South-East Asian Boat People Get Reprieve but Crisis Far From Over

KUALA LUMPUR (DPA) — The decision of Malaysia and Indonesia to allow thousands of Rohingya and Bangladeshi boat people to land might put a temporary end to one of the worst humanitarian crises the region has faced in recent times, but the problem is far from over, activists and officials said.

Malaysia, Thailand and Indonesia emphasized that the decision was a stop-gap measure, as these migrants must be relocated to third countries within a year and a permanent solution to the problem of Rohingyas in Myanmar needs to be found.

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Refugees from Myanmar and Bangladesh are rescued by Aceh fisherman in Julok, East Aceh, Sumatra, Indonesia, 20 May 2015. EPA 

"We … agreed to offer them temporary shelter provided that the resettlement and repatriation process will be done in one year by the international community," the foreign ministers of the three countries said in a statement after a meeting in Kuala Lumpur that Myanmar did not attend.

The ministers appeared to have bowed to the international outrage over their earlier decision to prevent the migrants aboard rickety boats from entering their waters or coming ashore.

On Tuesday, the UN high commissioners for human rights and refugees, the UN special representative for migration and the International Organization for Migration, demanded that the three countries give priority to saving lives and respecting human dignity.

Thailand, Malaysia and Indonesia have turned the tables on their critics, urging them to do their share in helping the boat people.

"Malaysia and Indonesia invite other countries in the region to join in this endeavour," the three foreign ministers said.

"Malaysia, Indonesia and Thailand call upon the international community to uphold their responsibility and urgently share the burden of providing the necessary support," they added.

The three countries called on the international community to provide financial assistance, especially in building temporary housing for the migrants, as well as ensuring that these migrants will be repatriated or resettled in a third country within a year.

They also wanted the problem to be dealt with at source.

"The root causes and other contributory factors to the recent influx of irregular migrants should be immediately identified and addressed by the parties concerned," the ministers said.

Malaysia Home Minister Zahid Hamidi said that the Rohingya and Bangladeshi boat people were "trafficked voluntarily" because they made payments to smugglers to get them out of their country.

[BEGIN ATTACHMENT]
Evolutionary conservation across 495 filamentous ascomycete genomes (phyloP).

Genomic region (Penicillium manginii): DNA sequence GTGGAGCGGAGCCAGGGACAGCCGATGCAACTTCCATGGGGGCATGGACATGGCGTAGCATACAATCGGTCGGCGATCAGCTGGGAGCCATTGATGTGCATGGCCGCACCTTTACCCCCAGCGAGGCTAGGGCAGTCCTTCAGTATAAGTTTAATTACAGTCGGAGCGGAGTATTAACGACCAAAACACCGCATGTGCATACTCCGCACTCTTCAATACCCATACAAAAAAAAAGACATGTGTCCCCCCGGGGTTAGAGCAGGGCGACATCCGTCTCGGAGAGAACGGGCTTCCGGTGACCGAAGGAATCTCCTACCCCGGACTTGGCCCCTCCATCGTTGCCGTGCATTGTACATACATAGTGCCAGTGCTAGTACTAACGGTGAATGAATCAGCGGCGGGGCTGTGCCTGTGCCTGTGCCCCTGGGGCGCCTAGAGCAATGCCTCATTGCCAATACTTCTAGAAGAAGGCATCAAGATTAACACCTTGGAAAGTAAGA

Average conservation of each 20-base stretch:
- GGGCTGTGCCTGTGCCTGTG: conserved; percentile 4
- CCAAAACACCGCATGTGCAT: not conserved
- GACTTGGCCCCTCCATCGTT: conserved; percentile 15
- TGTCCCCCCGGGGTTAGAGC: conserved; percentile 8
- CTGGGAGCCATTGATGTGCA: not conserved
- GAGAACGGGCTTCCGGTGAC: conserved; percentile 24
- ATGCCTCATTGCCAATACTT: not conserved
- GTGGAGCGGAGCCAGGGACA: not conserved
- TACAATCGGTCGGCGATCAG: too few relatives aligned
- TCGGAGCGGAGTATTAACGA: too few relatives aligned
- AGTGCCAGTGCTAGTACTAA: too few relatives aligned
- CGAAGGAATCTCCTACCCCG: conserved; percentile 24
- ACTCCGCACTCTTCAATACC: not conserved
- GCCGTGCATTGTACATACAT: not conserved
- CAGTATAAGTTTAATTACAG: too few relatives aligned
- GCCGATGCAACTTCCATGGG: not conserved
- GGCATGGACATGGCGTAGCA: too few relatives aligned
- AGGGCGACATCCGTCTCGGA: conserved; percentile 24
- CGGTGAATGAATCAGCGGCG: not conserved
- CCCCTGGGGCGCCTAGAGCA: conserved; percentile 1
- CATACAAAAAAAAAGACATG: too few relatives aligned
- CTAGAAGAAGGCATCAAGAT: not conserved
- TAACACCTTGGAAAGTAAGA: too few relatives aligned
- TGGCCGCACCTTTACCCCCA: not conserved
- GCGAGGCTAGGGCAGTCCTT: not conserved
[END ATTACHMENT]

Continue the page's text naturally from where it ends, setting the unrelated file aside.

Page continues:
While Bangladeshi boat people can be considered economic migrants because they left their country to escape poverty and seek better lives, the same cannot be said for the tens of thousands of Rohingya boat people who are persecuted in their homeland in Myanmar, Rohingya activists said.

The Arakan Rohingya National Organization said the Rohingya boat people are fleeing large-scale persecution and mass atrocities in Myanmar.

"We reiterate that the root cause of these human tragedies should be addressed," it said in a statement.

"The Burmese/Myanmar government has to bear all responsibility for the untold sufferings of the Rohingya people for not allowing them to have a peaceful living in their own homeland," it added.

Zafar Ahmad Abdul Ghani, president of the Myanmar Ethnic Rohingya Human Rights Organization in Malaysia, urged the 10-country Association of South-East Asian Nations – of which Myanmar, Thailand, Malaysia, Indonesia are members – to address the Rohingya problem.

Zafar said the influx of thousands of Rohingya boat people in Thailand, Malaysia and Indonesia is proof that Rohingyas are facing systematic prosecution in Myanmar.

"We face gross human rights violations by the state, we became victims of genocide for generations and left to die in horrible makeshift camps in our own homeland without food, water and medicine supply from the government," he said.

"Due to the horrible situation we face in our homeland, we take risks to flee the country to seek refuge in other countries," he added.

The Myanmar government has a different take on the issue. It maintained that the more than 1 million Muslim Rohingyas were ethnic Bengalis who illegally migrated to Myanmar from neighbouring Bangladesh.

Myanmar has consistently refused to discuss the issue in ASEAN and maintained the Rohingya issue is an internal problem.

Charles Santiago, a Malaysian member of parliament, said ASEAN must confront the Rohingya issue squarely.

"The Rohingya problem is a thorny issue for ASEAN," he said. "For more than a decade ASEAN skirted the issue. I don't think they can still continue doing that."

Santiago, who is also the chairman of the ASEAN parliamentarians for human rights, urged Malaysia – this year's chairman of ASEAN – to go beyond palliative measures in addressing the Rohingya issue.

"Rohingya refugees are not one particular country's problem but it is ASEAN's problem," he said. "The crisis is far from over."

(Reporting by John Grafilo)
 
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